HOW TO NOT KNOW EVERYTHING

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Six-year-old Emma was shy, curious, stubborn and smart. She knew very well to agree with her big brother rather than debate him, or the result would be her Barbie doll’s hair scissored off.

She was a ballet dancer, with more exuberance and dedication than real talent. She loved when her dad performed puppet shows behind his newspaper or blasted Van Morrison on Sunday mornings while he cooked Irish sausage. She preferred to read four books at a time. Her favorite being Goodnight Moon. And in first grade, the teacher asked her to count as high as she could. Emma kept counting until the teacher would say, “Stop, stop! Enough! Alright!” 

Sometimes it’s sad to think about her, gap-toothed with a terrible haircut her mom said was cute, absolutely convinced that learning would always come with ease and pleasure. Convinced it was that simple; just keep counting until they say stop, never struggling to find the right answers or worrying about where they come from.

I would like to tell six-year-old Emma, in 20 years you will still cross-legged on your bed and run your still painted red fingers tips through your still tangled hair, and you will absently pick at a scab on your knee until it bleeds because you are thinking about things you don’t know, the way you always have. 

You will hum less and dance less. You will want eleven children less, being one of the few girls whose maternal instinct wanes as she matures. You will care more about who that faceless, nameless husband figure will be, but you will still worry about sharing your bed every single night someday.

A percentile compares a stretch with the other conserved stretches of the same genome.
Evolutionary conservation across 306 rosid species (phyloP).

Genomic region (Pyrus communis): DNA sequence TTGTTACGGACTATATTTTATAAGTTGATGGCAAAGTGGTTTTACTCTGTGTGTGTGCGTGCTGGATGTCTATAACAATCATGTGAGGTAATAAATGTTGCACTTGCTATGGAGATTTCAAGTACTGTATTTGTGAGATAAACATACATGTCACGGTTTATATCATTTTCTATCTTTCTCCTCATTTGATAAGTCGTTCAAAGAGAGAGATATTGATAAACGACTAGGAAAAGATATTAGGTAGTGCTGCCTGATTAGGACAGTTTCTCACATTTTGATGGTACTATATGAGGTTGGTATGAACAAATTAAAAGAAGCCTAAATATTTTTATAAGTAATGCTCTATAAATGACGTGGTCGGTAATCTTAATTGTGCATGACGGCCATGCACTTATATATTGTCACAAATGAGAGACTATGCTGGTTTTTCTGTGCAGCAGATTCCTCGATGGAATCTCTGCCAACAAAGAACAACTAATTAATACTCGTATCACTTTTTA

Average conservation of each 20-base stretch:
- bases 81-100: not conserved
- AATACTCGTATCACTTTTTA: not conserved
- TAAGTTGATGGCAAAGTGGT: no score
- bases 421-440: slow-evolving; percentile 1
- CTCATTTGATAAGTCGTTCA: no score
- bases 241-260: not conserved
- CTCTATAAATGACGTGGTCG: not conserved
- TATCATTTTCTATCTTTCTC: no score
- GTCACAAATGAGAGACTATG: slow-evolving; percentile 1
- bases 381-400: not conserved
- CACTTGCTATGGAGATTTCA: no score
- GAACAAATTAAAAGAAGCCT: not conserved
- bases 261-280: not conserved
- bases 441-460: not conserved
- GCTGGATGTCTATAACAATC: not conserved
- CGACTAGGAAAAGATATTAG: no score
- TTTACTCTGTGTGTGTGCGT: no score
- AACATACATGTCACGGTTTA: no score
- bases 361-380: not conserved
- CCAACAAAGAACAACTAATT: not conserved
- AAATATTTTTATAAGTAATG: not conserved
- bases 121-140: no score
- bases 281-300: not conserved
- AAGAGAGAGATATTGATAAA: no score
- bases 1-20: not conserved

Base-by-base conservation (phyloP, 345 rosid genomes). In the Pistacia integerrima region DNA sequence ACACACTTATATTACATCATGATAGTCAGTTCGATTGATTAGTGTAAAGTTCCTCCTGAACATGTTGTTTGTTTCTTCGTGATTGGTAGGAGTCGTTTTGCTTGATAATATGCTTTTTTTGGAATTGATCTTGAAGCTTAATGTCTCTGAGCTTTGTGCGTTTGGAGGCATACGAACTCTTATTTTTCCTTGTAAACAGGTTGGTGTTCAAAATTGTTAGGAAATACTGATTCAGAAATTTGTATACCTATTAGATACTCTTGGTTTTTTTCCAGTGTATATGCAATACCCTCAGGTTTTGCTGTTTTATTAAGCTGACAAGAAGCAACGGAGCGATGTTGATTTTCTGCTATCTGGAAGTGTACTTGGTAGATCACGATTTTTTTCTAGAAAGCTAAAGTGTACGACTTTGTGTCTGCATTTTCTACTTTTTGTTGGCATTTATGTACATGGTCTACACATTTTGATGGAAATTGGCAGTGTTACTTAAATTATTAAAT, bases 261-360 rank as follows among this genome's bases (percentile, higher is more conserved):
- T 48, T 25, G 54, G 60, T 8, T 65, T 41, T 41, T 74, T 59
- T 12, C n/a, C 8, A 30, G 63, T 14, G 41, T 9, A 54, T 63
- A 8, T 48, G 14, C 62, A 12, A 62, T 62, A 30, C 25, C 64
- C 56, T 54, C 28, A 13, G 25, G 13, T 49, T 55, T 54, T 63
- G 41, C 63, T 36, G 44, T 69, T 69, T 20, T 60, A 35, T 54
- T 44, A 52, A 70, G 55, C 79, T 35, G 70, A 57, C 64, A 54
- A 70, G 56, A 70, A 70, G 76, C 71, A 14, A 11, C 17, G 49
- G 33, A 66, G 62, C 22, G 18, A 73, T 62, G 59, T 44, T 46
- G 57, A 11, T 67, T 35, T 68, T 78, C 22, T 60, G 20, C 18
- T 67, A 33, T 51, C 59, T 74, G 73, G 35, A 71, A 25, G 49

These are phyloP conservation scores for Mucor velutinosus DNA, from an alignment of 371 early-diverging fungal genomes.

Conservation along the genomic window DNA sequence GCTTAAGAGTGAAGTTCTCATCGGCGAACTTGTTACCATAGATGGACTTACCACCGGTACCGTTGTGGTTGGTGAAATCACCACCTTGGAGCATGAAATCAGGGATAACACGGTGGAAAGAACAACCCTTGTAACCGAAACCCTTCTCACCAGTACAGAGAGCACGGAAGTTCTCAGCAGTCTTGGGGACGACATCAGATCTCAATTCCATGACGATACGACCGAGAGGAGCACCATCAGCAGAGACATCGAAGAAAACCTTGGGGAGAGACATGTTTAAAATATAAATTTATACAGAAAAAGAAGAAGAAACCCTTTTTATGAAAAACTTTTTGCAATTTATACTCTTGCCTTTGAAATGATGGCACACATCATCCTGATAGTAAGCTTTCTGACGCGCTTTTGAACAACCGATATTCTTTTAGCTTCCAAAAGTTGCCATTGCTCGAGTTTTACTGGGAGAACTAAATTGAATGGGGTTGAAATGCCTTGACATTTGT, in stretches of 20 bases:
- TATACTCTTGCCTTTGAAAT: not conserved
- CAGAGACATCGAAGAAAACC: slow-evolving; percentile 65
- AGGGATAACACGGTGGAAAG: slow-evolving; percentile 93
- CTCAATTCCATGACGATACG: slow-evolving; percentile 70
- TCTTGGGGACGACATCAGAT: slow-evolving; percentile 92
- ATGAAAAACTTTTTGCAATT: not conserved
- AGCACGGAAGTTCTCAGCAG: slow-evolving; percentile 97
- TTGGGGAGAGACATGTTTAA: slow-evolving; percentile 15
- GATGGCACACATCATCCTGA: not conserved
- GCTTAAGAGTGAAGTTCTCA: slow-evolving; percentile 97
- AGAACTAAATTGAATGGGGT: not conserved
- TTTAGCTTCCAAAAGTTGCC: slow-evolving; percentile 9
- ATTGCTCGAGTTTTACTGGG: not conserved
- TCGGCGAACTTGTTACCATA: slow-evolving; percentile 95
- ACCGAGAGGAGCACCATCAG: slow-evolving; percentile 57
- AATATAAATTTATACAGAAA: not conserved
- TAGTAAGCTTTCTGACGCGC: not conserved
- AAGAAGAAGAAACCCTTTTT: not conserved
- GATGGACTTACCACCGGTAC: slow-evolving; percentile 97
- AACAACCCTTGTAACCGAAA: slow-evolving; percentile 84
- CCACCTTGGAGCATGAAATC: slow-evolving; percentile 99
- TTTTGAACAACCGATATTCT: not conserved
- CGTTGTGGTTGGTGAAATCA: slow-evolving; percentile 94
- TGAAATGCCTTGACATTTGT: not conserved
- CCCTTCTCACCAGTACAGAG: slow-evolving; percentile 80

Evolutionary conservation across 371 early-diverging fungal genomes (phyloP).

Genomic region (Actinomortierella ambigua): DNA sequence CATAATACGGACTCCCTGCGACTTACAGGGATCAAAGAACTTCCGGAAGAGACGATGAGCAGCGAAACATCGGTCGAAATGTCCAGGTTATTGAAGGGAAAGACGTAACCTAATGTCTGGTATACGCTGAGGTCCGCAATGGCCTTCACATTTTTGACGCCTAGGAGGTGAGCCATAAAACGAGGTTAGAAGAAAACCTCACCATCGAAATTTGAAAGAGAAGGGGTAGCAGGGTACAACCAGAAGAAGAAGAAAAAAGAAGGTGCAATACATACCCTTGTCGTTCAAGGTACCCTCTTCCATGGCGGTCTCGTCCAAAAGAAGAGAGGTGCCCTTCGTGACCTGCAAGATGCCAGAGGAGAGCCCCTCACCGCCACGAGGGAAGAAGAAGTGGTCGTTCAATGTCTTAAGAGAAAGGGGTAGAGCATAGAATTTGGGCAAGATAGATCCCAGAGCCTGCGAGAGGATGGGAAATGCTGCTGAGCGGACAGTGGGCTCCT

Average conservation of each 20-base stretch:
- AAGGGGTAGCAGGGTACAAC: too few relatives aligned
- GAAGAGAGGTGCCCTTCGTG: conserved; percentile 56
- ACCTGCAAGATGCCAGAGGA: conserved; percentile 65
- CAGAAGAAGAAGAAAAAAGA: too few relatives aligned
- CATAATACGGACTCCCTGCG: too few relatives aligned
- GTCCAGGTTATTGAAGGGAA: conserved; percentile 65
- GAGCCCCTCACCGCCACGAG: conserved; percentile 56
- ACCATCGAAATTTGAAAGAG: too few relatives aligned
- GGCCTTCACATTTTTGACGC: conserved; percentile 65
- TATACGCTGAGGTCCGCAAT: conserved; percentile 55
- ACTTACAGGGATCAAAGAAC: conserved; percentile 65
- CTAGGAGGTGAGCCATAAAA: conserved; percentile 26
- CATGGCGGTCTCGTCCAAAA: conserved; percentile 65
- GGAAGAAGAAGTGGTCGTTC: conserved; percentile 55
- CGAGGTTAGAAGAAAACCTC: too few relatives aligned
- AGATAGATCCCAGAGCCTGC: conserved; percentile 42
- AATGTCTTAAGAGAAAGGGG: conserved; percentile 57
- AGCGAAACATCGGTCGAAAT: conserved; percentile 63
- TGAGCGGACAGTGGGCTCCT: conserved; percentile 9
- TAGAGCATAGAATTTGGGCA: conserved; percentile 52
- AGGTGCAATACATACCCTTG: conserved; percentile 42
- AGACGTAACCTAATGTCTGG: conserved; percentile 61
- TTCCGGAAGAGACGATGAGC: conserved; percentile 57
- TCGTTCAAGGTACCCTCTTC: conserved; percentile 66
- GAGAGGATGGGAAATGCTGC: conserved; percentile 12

The lesson I am trying to learn this week, and last week, and probably next week too, is not that there are so many things that I don’t know about people, the world around me, or the universe, but how to be comfortable with that knowledge.

Sometimes I try to think of all the things six-year-old Emma didn’t know yet, things that she would one day struggle to learn, but later turn into accomplishments she would call her own. Like how she will one day write and others will call it beautiful, how she will travel the world by herself, that she will make friends, cocktails, and mistakes. And that she will learn how to kiss, and it will be as easy as counting, but so much more fun.

It feels good to look back at six-year-old Emma. It’s the only time I feel wise these days, comparing myself to myself. The truth is, with all that life has thrown at me this year, six-year-old Emma probably could have handled it better than 26-year-old Emma.

I don’t feel like I can pelt out number after number with ease until someone tells me to stop. Most days, I feel anxious. Most days I feel doubt. Most days I stumble in my high heels, or over my words even though I consider myself a writer. That matter is always the toughest. 

I’m hard on myself when I make mistakes, which is often. But I’m learning to be a person who accepts their flaws and does not know things. I am learning to ask questions, share my feelings, and not hate myself when the answer comes back sharply, disappointingly, or impatiently. I’m learning to be patient with myself.

Maybe in 2019, I’ll get comfortable with not knowing everything, about people, the world around me, or the universe. Perhaps I’ll learn how to live uncomfortably, and that is a form of wisdom in itself. 

If not, I’ll remind myself of what I have learned since age six. 

Just start by ticking off the things you know for sure, one after the other, like numbers. Some days you have to start counting until they tell you to stop.

And then you just keep going.

 
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Emma CunninghamComment